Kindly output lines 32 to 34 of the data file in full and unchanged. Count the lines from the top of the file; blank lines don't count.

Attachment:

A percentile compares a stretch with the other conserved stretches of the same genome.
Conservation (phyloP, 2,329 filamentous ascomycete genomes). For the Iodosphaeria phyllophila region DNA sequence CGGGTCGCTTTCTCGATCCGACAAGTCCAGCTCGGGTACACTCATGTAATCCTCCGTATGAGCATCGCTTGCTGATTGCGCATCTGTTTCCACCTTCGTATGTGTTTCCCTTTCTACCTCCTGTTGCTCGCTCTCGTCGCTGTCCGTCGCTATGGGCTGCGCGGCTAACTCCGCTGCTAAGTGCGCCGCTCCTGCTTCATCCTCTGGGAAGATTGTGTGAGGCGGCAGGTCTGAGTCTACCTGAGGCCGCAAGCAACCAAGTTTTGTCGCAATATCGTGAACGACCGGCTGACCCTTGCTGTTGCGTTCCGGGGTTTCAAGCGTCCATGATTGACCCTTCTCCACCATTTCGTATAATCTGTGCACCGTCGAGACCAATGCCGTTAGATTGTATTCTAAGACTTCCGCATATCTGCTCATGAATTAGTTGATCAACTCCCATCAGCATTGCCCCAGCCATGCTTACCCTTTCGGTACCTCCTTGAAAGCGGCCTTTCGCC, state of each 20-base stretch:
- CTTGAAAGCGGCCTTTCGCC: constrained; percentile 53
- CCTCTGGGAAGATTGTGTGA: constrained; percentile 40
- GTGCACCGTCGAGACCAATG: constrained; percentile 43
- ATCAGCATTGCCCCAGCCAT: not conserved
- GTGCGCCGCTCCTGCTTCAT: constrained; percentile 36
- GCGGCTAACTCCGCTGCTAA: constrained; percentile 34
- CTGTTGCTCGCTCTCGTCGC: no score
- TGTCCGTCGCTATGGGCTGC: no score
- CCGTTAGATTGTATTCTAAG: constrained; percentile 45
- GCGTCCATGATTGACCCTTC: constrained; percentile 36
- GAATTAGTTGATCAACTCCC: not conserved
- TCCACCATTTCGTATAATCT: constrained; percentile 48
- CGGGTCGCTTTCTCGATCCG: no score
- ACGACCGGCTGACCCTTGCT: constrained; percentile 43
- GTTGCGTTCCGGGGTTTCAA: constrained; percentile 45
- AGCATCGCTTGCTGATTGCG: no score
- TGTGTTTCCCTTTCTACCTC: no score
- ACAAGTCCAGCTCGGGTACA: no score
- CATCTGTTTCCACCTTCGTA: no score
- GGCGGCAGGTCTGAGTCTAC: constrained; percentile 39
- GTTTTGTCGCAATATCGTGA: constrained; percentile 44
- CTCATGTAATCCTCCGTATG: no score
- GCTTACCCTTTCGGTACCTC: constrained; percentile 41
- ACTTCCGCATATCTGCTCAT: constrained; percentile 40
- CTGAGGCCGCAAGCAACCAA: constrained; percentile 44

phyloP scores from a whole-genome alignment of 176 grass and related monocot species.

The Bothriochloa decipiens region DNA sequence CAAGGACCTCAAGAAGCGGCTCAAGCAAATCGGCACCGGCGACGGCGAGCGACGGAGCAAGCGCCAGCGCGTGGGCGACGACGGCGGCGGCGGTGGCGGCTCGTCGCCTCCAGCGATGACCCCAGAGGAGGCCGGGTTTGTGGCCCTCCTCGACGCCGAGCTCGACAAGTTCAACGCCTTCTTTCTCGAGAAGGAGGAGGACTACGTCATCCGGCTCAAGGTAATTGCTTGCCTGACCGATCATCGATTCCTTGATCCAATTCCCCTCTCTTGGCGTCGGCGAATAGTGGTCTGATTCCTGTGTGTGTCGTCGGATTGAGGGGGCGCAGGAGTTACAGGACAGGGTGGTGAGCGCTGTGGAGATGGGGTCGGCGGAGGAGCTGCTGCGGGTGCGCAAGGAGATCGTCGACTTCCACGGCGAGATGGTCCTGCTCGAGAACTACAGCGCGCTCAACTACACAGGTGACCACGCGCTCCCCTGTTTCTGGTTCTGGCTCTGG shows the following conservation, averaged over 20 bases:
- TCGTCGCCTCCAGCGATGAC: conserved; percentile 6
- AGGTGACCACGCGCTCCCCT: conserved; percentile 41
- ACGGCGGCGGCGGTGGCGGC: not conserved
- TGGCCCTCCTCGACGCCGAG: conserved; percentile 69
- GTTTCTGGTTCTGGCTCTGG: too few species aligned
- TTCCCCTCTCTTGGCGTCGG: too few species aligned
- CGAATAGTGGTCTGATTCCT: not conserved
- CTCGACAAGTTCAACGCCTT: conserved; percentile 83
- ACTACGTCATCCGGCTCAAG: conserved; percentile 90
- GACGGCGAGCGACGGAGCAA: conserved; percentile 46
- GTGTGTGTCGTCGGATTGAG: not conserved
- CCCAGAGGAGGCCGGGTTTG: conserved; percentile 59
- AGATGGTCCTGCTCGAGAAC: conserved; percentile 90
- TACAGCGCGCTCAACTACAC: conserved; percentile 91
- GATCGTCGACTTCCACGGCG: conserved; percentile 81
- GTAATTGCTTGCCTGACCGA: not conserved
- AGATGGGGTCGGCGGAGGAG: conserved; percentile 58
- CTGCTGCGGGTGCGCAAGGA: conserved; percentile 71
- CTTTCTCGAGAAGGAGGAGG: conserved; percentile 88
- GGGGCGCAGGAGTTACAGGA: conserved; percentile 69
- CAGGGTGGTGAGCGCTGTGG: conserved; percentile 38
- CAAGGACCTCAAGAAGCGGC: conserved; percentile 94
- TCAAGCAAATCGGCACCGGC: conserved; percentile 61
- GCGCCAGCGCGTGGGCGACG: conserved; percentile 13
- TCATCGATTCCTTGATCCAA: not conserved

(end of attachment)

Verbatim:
- ACGGCGGCGGCGGTGGCGGC: not conserved
- TGGCCCTCCTCGACGCCGAG: conserved; percentile 69
- GTTTCTGGTTCTGGCTCTGG: too few species aligned